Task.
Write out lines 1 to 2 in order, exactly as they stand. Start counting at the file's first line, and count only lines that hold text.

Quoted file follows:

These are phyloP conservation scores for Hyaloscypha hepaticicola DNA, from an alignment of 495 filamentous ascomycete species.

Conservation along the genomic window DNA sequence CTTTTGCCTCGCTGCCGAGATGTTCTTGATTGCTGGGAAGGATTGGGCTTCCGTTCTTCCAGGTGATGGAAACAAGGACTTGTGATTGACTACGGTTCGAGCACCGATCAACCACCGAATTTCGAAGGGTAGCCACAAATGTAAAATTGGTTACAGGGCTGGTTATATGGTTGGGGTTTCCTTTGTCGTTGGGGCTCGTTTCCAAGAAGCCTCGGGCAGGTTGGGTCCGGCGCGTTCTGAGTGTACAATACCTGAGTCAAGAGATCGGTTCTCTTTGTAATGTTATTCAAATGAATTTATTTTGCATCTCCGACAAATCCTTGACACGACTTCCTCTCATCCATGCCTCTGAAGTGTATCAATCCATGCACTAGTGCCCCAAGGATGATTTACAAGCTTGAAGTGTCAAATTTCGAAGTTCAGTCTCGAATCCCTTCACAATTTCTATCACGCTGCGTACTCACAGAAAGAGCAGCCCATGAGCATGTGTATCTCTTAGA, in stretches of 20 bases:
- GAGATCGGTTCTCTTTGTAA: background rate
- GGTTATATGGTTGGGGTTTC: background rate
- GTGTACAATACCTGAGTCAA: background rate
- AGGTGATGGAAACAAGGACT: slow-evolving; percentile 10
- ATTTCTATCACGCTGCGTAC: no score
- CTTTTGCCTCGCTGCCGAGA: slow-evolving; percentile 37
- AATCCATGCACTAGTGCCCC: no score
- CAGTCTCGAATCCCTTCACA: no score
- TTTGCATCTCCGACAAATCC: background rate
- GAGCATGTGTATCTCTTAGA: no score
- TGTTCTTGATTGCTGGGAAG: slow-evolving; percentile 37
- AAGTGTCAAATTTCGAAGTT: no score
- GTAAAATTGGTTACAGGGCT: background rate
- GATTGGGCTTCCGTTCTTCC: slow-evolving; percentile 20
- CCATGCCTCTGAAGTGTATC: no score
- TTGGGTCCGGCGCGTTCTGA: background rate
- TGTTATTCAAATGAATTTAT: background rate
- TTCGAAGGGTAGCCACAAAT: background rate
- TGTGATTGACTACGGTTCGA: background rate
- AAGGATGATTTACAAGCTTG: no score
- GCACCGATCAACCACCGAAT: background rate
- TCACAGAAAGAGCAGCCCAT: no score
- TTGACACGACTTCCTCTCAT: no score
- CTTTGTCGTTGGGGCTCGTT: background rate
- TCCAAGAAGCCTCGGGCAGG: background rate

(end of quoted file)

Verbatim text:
These are phyloP conservation scores for Hyaloscypha hepaticicola DNA, from an alignment of 495 filamentous ascomycete species.

Conservation along the genomic window DNA sequence CTTTTGCCTCGCTGCCGAGATGTTCTTGATTGCTGGGAAGGATTGGGCTTCCGTTCTTCCAGGTGATGGAAACAAGGACTTGTGATTGACTACGGTTCGAGCACCGATCAACCACCGAATTTCGAAGGGTAGCCACAAATGTAAAATTGGTTACAGGGCTGGTTATATGGTTGGGGTTTCCTTTGTCGTTGGGGCTCGTTTCCAAGAAGCCTCGGGCAGGTTGGGTCCGGCGCGTTCTGAGTGTACAATACCTGAGTCAAGAGATCGGTTCTCTTTGTAATGTTATTCAAATGAATTTATTTTGCATCTCCGACAAATCCTTGACACGACTTCCTCTCATCCATGCCTCTGAAGTGTATCAATCCATGCACTAGTGCCCCAAGGATGATTTACAAGCTTGAAGTGTCAAATTTCGAAGTTCAGTCTCGAATCCCTTCACAATTTCTATCACGCTGCGTACTCACAGAAAGAGCAGCCCATGAGCATGTGTATCTCTTAGA, in stretches of 20 bases: